Kulani Nkuna
3 minute read
14 Nov 2013
6:06 am

SA soundtrack: New initiative explores local songbook

Kulani Nkuna

In one way or another, politics are a part of South African society at a personal level, very much like the song or album we play in the car on the way to work.

KWAAI. As part of TKzee, Kabelo Mabalane was instrumental in the rise of kwaito.

Electioneering and the parties are the focus ahead of next year’s election and little is mentioned about the 20 years of democracy that 2014 will ring in.

Politics and the arts are intrinsically intertwined, as both speak to the needs and mood of the nation. Although celebratory plans for the 20 years of democracy are yet to be confirmed, it is certain that the arts will be used to signify the country’s political triumphs.

An initiative driven by music fundi and former arts editor Bongani Mahlangu will focus specifically on the musical arts with a year-long programme commemorating the great South African songbook featuring works produced and released since 1994. De Beat20 (Twenty Years Of Democratic Beats) is framed around the sounds that saw in the first two decades of a democratic country.

Mahlangu says: “There has been a soundtrack to our lives through many genres that spoke to the social and political environment that we were living in. Kwaito was pivotal in the early stages of this period, and so-called Afro-jazz was buzzing in the late 90s to early 2000s …

What is likely to happen next year is that musicians will be used merely to perform at events and that will be it, but this initiative seeks to suggest a legacy that will showcase our musicians on a grander and longer-lasting scale.”

The idea is to get the public to vote for the top 200 songs that have been released since the dawn of democracy in South Africa.

Public participation in the initiative reflects a democratic SA, Mahlangu says. The number 200 is chosen as a symbolic number in anticipation of 200 years of a prosperous, peaceful, free and democratic South Africa.”

Mahlangu has lobbied industry players to craft a nominees list of between 600 and 800 songs which the public will vote on to determine the top 200 songs. That list will be published in a book with information on the songs, how they performed in the market and include essays on the trends and genres that were pertinent in this period. An exhibition will also be curated showcasing some of the artists that have entertained South Africa over the years.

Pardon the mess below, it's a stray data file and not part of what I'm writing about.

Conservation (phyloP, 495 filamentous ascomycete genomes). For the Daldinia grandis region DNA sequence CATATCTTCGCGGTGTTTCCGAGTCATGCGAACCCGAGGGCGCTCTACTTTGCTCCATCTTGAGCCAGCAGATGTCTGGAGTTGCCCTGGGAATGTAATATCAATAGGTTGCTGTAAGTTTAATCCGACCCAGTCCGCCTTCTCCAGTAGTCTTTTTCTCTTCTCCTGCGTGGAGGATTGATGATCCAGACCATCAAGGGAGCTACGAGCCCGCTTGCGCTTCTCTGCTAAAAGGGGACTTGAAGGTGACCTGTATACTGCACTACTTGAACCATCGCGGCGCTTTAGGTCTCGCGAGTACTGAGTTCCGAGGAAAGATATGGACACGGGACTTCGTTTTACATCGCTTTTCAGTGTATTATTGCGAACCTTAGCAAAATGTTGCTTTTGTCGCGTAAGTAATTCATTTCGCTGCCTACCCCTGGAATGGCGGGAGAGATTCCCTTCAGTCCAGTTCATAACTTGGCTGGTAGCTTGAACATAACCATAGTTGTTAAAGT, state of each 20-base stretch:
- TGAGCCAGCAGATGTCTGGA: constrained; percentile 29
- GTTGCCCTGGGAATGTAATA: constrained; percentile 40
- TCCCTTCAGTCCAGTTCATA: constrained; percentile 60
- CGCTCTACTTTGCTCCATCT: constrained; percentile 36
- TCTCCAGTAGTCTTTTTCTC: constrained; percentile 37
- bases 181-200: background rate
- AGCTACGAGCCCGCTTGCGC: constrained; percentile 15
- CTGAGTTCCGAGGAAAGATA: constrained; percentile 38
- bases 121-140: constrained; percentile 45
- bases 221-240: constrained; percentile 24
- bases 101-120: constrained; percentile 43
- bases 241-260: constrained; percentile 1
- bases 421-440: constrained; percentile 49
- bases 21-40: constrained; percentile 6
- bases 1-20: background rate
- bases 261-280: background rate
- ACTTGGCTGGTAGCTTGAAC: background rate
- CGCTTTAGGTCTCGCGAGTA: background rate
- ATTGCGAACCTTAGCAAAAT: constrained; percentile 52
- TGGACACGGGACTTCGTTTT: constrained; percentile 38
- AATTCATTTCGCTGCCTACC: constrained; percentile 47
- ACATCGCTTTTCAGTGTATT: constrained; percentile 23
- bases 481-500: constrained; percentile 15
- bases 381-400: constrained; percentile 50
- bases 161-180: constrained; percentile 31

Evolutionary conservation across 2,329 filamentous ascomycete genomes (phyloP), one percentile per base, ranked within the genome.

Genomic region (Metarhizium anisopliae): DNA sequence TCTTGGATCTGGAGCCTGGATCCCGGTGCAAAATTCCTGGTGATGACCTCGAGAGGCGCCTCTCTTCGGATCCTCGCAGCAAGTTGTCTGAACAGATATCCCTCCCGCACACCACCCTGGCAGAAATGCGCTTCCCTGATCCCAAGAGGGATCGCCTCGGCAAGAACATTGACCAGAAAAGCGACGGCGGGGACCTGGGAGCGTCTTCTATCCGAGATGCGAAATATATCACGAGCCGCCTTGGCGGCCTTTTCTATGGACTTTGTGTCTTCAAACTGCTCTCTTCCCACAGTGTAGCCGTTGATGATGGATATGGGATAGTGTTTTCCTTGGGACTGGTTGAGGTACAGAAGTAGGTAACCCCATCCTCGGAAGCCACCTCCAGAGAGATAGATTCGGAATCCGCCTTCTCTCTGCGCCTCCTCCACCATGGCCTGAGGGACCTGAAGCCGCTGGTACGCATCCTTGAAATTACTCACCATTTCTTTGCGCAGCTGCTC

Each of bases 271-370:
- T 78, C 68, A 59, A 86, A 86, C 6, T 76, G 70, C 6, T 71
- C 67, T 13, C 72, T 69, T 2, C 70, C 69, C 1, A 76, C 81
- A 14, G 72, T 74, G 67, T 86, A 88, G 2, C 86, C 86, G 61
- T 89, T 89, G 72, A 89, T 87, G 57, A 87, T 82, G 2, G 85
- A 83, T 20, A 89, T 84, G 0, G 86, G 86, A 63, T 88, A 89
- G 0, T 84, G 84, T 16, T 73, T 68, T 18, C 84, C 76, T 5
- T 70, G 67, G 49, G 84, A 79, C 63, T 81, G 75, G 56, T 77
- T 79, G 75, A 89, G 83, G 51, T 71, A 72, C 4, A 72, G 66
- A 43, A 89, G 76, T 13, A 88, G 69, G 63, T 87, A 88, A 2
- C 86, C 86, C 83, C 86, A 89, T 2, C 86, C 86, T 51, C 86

Just Jinger

Just Jinger

 

“We will also have two concerts. The first will feature a big band playing some of these songs with the artists who made them, if they are still alive. The second will feature songs paying tribute to musicians who are no longer with us. This will be followed by a documentary film project on South African music and a gala awards ceremony where various people from the industry will be recognised for their contributions.”

It would be interesting to reflect on the musical landscape over this time period, specifically because it marked an artistic shift from works that were not necessarily concerned with being protest art. But for Mahlangu, comparing a pre-democratic South Africa to a post-liberation one is an arduous task.

 

FILE PIC. South African reggae singer Lucky Dube performs at the global call concert against poverty in Johannesburg, South Africa, 02 July 2005. AFP PHOTO/FATI MOALUSI

FILE PIC. South African reggae singer Lucky Dube performs at the global call concert against poverty in Johannesburg, South Africa, 02 July 2005. AFP PHOTO/FATI MOALUSI

 

 

“These two periods are incomparable because the art produced before 1994 was emotionally charged,” he says. “Post 1994, emotion had somewhat levelled, but not diminished. There were some great songs produced by the likes of Just Jinger, who were doing interesting things at the time. We had the Springbok Nude Girls, who captured the imagination, and I remember Louise Carver as a 17-year-old after she released the single It Don’t Matter, back in 1996.

“Kwaito was the sound of a new generation. Trompies were the best at the time, and Boom Shaka was hot and so was TKzee. Many people were shocked when Lucky Dube released Taxman because they could not believe that a black man would sing out against a black government. So the history of this songbook is very rich.”